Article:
I don't know if you can tell from my paintings, but I am a big fan of snuggles. My husband calls it smothering, and my cat cries constantly when I force cuddlings on her, but I can't help it! I love to snuggle, so I enjoy painting cute little birds giving and getting eternal snuggs. The last few bird pairs that I painted featured the female snuggling up to the male and the male looking out to us. "Hopelessly Devoted", "All You Need Is Love" and "Two Hoots" are three examples. My husband made the same comment for each of these paintings. It went a little like, "She's saying 'oooh I like snuggles!' and he's saying 'too hot to snuggle!' ."
So, I had to change it up a bit and make the male shmoozing in with the female and the female looking at us as if to say, "yeah, I've got this guy wrapped around my little birdie toe."
For today's painting, I decided to bring the Mamo back to life! The Mamo was an endemic Hawaiian bird that sadly became extinct over 100 years ago. In Hawaii, a lot of the endemic birds have become extinct or are critically endangered due to urban development, habitat destruction and invasive species.
I was just watching a birder documentary on HBO, and similar to all nature documentaries, there's always a final message about humanity's destruction of nature and the innocent animal victims that we leave in our wake. I don't really want to dwell on that aspect so much, but it is happening every day.
put to death. By the late 1800's, only a few remained, regardless of attempts to conserve the population and by 1899, the Mamo was considered extinct. Unfortunately, the Mamo did not survive but I like to imagine that this Mamo is enjoying a daytime snack of lehua blossom nectar, without a care in the world. He is surrounded by bright colors and fresh foliage. I can see him doing a little mambo dip (in his case, the "b" is silent) :)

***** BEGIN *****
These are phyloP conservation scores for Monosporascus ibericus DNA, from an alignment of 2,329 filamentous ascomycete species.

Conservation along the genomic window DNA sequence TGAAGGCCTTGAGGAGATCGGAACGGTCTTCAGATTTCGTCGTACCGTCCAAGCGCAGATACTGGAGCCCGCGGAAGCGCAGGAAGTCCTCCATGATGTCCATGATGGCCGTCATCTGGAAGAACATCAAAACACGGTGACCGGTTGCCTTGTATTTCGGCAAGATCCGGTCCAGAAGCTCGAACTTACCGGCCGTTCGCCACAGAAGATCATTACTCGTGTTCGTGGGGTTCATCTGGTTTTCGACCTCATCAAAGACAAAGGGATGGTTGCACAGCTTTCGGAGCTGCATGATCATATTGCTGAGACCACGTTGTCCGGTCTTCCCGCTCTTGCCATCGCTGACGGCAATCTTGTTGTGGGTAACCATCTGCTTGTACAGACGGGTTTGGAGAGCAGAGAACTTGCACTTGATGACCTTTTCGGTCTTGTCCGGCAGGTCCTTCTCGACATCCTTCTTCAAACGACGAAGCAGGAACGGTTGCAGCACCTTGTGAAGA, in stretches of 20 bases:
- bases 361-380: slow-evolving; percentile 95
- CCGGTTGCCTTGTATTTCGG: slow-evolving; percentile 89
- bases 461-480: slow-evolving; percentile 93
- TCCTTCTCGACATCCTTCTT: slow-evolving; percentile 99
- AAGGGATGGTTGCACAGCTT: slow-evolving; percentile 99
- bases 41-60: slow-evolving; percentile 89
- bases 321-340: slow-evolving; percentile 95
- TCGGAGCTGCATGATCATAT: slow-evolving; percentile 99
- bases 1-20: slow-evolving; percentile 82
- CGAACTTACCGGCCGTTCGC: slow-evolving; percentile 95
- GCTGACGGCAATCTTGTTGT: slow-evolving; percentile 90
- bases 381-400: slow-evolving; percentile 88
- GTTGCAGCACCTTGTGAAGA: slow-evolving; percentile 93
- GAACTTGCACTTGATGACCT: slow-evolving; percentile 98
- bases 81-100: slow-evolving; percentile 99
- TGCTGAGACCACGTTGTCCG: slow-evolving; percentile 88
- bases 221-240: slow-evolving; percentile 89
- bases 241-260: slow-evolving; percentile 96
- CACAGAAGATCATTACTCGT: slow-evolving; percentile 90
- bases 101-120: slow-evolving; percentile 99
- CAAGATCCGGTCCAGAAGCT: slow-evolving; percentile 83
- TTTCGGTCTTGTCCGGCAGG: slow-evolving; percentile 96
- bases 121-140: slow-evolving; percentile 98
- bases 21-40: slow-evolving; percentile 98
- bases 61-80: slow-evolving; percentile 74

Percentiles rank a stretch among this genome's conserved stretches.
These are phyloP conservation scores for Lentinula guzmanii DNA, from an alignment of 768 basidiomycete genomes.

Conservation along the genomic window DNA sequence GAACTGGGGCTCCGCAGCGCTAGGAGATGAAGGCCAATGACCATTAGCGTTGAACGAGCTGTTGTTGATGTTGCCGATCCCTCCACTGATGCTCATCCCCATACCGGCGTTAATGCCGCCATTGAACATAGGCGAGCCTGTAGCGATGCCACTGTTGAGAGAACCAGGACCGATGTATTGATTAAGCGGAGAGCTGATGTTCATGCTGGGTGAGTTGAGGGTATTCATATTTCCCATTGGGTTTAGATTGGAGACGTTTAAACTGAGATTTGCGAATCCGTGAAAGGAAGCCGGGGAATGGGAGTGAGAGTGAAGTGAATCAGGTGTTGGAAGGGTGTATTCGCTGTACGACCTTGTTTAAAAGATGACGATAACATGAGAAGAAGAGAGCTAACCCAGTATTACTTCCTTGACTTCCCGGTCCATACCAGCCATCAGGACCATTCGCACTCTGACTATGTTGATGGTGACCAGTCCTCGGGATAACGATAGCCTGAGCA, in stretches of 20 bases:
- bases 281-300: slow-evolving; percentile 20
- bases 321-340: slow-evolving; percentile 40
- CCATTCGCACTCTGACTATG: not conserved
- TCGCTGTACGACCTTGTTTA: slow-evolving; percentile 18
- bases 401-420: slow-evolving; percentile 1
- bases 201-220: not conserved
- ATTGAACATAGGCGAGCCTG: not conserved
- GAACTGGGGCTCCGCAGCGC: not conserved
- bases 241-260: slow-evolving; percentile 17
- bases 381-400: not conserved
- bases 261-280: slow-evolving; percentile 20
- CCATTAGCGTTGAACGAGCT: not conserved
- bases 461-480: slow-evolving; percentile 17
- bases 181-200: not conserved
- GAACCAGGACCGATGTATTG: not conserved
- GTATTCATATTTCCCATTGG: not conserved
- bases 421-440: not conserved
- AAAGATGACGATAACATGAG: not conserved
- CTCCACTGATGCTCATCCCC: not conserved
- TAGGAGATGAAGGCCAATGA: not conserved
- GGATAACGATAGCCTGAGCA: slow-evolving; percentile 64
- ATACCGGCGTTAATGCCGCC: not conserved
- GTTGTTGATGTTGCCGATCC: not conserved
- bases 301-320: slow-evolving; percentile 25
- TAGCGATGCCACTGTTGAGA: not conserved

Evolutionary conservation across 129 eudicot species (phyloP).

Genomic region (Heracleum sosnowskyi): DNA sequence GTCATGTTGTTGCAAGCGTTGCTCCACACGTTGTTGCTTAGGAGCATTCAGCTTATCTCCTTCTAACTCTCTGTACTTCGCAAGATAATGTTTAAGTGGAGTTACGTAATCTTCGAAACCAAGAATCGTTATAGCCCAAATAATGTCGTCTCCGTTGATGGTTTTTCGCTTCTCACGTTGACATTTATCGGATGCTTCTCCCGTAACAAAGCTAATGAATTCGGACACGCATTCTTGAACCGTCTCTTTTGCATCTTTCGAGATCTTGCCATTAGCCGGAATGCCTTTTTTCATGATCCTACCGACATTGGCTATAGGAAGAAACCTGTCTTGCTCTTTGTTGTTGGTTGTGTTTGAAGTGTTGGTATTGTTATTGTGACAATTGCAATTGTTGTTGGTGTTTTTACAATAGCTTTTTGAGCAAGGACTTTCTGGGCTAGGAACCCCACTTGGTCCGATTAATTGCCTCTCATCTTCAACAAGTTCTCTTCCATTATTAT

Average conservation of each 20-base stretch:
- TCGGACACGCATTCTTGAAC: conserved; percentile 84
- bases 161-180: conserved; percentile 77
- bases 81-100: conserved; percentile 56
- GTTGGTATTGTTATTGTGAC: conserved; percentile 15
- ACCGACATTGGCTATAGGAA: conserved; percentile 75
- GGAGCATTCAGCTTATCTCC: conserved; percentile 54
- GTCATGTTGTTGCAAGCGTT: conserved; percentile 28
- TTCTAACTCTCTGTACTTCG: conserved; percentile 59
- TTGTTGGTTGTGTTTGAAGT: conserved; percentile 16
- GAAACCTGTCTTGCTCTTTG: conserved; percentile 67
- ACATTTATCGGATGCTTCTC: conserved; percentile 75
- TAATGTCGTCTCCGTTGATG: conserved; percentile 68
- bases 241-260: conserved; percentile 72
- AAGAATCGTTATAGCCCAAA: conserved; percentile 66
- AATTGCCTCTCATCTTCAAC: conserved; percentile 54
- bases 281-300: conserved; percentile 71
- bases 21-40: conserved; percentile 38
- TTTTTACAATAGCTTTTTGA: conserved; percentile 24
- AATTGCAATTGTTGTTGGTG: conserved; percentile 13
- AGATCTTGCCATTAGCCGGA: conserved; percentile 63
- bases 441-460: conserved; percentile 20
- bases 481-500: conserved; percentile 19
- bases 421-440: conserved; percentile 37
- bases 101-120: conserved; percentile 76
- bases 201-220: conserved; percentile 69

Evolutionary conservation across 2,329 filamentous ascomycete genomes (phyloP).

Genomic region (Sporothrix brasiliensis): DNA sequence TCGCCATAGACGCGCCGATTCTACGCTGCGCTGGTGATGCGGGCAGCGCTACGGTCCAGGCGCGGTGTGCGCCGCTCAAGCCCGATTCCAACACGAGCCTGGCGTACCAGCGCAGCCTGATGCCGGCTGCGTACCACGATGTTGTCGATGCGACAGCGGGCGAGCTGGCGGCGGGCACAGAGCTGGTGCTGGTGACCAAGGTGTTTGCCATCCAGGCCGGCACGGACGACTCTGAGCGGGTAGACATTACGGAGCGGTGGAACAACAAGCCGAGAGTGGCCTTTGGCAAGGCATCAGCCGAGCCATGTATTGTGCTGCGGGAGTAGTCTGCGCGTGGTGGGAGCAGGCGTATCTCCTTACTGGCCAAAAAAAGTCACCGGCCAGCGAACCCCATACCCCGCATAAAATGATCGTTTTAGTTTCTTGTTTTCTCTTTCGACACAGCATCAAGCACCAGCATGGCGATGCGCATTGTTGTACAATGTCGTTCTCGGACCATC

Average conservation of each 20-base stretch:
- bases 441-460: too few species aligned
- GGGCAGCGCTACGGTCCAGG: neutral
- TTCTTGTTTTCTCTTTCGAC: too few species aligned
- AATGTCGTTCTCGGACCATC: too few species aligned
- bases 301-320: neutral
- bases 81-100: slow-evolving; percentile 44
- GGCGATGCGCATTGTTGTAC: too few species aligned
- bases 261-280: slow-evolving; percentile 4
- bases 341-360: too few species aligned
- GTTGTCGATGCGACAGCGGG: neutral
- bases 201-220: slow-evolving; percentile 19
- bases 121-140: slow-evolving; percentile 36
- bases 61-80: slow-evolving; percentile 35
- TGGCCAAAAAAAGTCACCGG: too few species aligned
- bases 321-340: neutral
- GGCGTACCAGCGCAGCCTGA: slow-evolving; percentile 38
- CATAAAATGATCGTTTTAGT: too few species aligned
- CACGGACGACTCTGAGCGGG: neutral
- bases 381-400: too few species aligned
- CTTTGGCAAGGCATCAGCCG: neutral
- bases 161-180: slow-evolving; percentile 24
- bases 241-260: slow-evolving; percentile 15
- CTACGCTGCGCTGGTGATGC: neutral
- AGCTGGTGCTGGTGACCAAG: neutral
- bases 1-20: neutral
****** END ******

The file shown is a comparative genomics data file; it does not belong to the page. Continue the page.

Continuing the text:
At a dinner party a few weeks ago, my Tahitian friend Maeva suggested I paint a Tiare flower, the Tahitian gardenia. They are beautiful, with long petals and a delicate sweet smell. Tiare shrubs grow all over Hawaii and you can see birds bouncing around on the hardy leaves.
In "Always On My Mind", I painted a male 'Akepa perched on the stem of the Tiare flower. 'Akepas are native to Hawaii and one of the smallest endemic birds. Females are green with hints of yellow or orange on their chests. The males, however, maintain an electric orange plumage that takes four years to fill out. 'Akepa (meaning "agile" in Hawaiian) was rightly named by Hawaiians for its ability to dance on the tips of flowers and edges of leaves.
For the moment, this neon little cheese puff is in zen mode... gazing out and thinking of his love with the perfume of Tiares wafting in the air:)
The Big Island is known for its volcanoes and lots of lava. One simple (slightly guilty) pleasure for me is the experience of flying home to the Big Island. As we prepare to land, I like to watch the newcomers as they anxiously huddle around the tiny plane window, expecting to see lush palm tree laden paradise unveil itself below them. When the plane approaches Big Island and the landscape reveals hard, black lava slathered across the entire coastline, there is always at least one panicked newcomer that says what the rest are thinking: "Are we in Hawaii or are we landing on Mars?"
Not all of the Big Island is lava, but there's a lot. That being said, there are beautiful oases here, you just have to work harder to find them.
The Big Island is also known for Kona coffee. As you drive the southern Kona coast, little coffee farms signs start popping up left and right. If you stop to check out the farms, they all have tasting shacks and field tours. Big Island is very proud of its coffee:)
Coffee beans grow in clusters on thin branches. The beans that we turn into coffee are actually the fruit's seeds and the coffee fruit is called a coffee berry or cherry. When the cherry is red, it's ripe to pick.
In this painting, "Kona Brew", I wanted to show off the coffee plant and one of the endemic birds of Hawaii, the Po'ouli. Now possibly extinct, the Po'ouli was not discovered as a species until the 1970's. Scientists tried to capture and breed few the remaining in the wild, but with no success.